LCA uses Aluminum Lithium alloys
specifically in tail and wing leading edgeshttp://www.aame.in/2012/12/use-of-composites-in-india-aircraft.html
Suggested reading for more in depth knowledge, and check the authors http://www.france-metallurgie.com/index.php/2014/01/12/aluminum-lithium-alloys-processing-properties-and-applications/
Aluminum-lithium alloys (AL-Li) were developed primarily as direct replacements for existing aluminum alloys to reduce the weight of aircraft and aerospace structures. It has been realized that the most efficient way of doing this is to develop low density materials, since weight reduction through reduced component size often leads to low stiffness parts and reduced fatigue life. Typical components that benefit from low density alloys include structural members in airframes, aerospace vehicle skins, and liquid oxygen and hydrogen fuel tanks in spacecraft.
Aluminum producers began major development of aluminum-lithium alloys in the 1970's with the objective of introducing light weight, high stiffness aluminum alloys that could be fabricated on existing equipment and components could be handled and assembled using established techniques. Some of the most important commercial alloys in this class include 2090, 2091, 8090, and Weldalite 049 that were introduced in the 1980's. The table below shows the chemical composition of these alloys. Composition of aluminum-lithium alloys (wt. %)
Alloy Cu Li Zr OthersPros and Cons
2090 2.7 2.2 0.12 -
2091 2.1 2.0 0.1 -
8090 1.3 2.45 0.12 0.95 Mg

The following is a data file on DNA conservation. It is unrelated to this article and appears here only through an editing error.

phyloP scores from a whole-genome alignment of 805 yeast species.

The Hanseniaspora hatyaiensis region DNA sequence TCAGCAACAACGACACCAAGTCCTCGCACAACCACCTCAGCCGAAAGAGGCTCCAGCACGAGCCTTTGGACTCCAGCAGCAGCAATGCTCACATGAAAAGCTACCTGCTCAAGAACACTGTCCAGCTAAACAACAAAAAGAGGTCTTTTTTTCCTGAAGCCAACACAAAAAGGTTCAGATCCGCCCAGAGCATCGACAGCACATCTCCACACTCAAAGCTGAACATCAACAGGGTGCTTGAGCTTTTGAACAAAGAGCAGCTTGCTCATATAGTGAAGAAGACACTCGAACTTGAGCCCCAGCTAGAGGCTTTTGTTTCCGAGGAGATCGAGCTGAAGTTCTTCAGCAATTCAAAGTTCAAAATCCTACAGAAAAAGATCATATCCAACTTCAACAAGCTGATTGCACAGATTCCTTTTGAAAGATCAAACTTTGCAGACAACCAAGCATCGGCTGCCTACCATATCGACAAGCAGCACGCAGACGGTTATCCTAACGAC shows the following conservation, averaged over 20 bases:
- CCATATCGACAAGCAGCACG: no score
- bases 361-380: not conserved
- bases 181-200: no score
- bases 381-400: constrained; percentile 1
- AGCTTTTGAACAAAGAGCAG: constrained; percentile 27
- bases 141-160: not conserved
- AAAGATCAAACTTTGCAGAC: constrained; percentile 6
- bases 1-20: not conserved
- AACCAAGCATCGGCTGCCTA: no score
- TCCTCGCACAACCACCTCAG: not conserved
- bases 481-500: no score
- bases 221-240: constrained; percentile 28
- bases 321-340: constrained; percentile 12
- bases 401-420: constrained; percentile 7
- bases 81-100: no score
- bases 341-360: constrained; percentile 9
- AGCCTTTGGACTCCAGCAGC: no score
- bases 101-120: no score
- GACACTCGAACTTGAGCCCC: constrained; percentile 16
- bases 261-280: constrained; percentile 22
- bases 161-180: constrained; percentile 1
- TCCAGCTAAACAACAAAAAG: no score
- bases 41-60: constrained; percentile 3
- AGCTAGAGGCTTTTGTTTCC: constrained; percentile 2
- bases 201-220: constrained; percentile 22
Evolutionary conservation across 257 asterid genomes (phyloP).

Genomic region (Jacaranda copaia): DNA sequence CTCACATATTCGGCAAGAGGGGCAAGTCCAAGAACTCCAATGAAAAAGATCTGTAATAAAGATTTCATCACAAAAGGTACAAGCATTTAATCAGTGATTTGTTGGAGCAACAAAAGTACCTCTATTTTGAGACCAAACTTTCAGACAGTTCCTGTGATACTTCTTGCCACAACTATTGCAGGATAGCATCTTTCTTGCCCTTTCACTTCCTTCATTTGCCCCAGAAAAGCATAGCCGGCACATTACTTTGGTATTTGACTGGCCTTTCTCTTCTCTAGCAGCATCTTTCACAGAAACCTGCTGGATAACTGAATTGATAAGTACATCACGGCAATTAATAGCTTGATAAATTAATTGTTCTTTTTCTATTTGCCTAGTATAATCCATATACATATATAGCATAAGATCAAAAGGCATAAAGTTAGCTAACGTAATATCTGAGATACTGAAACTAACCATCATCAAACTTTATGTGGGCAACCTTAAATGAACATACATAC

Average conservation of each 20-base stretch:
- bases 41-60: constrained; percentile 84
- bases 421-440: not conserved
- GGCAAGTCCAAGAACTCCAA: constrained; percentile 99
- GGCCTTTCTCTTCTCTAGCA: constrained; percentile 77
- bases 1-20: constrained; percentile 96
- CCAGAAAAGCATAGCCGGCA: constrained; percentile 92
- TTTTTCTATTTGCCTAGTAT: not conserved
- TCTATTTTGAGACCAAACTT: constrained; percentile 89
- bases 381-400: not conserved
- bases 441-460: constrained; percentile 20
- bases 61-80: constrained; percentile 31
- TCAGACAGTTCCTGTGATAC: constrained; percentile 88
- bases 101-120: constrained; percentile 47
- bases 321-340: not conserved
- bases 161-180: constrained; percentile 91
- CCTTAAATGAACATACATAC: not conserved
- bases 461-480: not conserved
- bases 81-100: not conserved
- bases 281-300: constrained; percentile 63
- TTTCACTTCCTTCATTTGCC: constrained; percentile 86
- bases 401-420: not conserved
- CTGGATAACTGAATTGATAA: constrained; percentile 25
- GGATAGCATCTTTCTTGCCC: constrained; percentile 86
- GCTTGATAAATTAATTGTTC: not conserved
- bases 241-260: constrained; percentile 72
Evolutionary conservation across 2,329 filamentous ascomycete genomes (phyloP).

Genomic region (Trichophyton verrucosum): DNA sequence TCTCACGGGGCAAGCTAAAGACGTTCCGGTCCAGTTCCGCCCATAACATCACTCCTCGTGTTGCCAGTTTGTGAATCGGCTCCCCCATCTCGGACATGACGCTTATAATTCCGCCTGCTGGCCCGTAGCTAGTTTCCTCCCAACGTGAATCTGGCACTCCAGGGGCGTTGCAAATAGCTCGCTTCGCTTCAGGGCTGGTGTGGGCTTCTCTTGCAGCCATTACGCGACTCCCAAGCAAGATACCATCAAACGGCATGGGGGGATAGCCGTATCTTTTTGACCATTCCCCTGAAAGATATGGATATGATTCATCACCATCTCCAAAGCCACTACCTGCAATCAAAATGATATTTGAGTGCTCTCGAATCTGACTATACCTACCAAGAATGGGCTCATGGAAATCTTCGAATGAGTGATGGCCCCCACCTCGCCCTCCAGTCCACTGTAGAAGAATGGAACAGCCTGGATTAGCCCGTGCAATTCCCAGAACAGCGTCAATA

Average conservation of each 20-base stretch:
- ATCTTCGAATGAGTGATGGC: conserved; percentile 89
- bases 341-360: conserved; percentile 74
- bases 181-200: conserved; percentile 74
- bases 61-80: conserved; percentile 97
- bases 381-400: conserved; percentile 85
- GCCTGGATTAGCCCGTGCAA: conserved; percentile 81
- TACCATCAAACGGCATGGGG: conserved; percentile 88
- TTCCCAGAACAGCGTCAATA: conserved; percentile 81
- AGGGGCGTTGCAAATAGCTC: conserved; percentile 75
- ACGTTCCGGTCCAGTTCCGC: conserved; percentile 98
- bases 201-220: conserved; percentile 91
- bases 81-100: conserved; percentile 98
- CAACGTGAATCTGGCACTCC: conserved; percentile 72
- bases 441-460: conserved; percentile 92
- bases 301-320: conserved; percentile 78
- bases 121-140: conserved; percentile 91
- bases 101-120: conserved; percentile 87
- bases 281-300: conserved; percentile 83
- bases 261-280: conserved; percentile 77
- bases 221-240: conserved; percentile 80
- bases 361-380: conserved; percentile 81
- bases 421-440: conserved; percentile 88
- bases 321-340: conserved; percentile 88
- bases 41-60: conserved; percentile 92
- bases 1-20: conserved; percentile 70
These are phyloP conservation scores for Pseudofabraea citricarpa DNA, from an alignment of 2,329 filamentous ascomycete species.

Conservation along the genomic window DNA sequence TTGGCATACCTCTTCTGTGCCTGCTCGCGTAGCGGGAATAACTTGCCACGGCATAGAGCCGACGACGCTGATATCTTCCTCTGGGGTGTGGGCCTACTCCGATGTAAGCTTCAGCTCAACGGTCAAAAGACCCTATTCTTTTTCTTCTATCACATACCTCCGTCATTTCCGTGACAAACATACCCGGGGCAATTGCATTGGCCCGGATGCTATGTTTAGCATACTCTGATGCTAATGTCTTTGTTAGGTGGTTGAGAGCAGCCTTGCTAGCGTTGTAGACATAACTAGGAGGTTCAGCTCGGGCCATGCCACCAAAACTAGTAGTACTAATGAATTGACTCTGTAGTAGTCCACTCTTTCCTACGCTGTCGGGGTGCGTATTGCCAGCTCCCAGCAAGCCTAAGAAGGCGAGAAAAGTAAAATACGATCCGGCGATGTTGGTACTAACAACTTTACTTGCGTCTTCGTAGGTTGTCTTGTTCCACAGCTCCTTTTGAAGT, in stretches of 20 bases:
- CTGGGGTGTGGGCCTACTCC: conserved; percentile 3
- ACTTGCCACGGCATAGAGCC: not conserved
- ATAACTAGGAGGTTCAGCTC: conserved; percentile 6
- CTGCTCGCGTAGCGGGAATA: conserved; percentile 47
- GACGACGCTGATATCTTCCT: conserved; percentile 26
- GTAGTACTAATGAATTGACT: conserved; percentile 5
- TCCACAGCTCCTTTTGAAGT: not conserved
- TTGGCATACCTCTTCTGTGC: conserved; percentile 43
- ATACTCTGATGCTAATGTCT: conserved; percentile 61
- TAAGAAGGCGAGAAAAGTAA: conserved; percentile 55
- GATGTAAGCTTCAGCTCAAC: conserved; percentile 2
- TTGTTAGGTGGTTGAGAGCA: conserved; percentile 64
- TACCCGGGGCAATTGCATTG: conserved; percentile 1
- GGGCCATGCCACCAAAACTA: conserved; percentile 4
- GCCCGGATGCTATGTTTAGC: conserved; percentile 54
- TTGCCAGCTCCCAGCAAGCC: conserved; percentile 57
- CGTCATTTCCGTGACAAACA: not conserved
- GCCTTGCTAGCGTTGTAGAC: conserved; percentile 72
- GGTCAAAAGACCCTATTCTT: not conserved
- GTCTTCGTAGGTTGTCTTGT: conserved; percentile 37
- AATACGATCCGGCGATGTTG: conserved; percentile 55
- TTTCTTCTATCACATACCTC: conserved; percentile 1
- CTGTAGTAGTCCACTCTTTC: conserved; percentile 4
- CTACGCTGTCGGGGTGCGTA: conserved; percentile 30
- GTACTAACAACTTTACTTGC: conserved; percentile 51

Weldalite 5.4 1.3 0.14 0.4 Ag
049 0.4 Mg
The advantages of Al-Li alloys over conventional aluminum alloys include relatively low densities, high elastic modulus, excellent fatigue and cryogenic strength and toughness properties, and superior fatigue crack growth resistance. The last property is a key factor for damage-tolerant aircraft design. However, it has been discovered that the high resistance to fatigue crack growth is due to a jagged crack path through the material that produces a large amount of roughness-induced crack closure under tension dominated loading. Crack closure is a phenomenon first documented in the 1970's that reduces the severity of the stress intensity at the crack tip under an externally applied load. It is therefore beneficial, provided it can be counted on to exist. Unfortunately, loading conditions that contain compression or compressive overloads, that flatten the crack surfaces, reduce or eliminate crack closure and cause crack growth rates to accelerate significantly.
Another disadvantage of these alloys is that in the strongest (desirable) heat treated conditions, the mechanical properties are often highly anisotropic. There exists, for example, significantly depressed ductility and fracture toughness in the short transverse direction. Another drawback is a very high crack growth rate for micro structurally short cracks which potentially allows for fast crack initiation. This could mean relatively early cracking in high stress regions such as rivet holes.Current Usage
Aluminum-lithium alloys have not yet received the widespread usage and acceptance hoped y the commercial producers. However, some aluminum-lithium alloys have been utilized on recent commercial jetliner air-frames and the material is used significantly in the EH101 helicopter. In addition, several AL-LI alloys are :under consideration” for a wide variety of developmental and experimental aircraft and space vehicles. The cost of Al-Li alloys is typically three to five times that of the conventional aluminum alloys they are intended to replace. This is due partly to the relatively high cost of Lithium and also to high processing and handling costs for the material.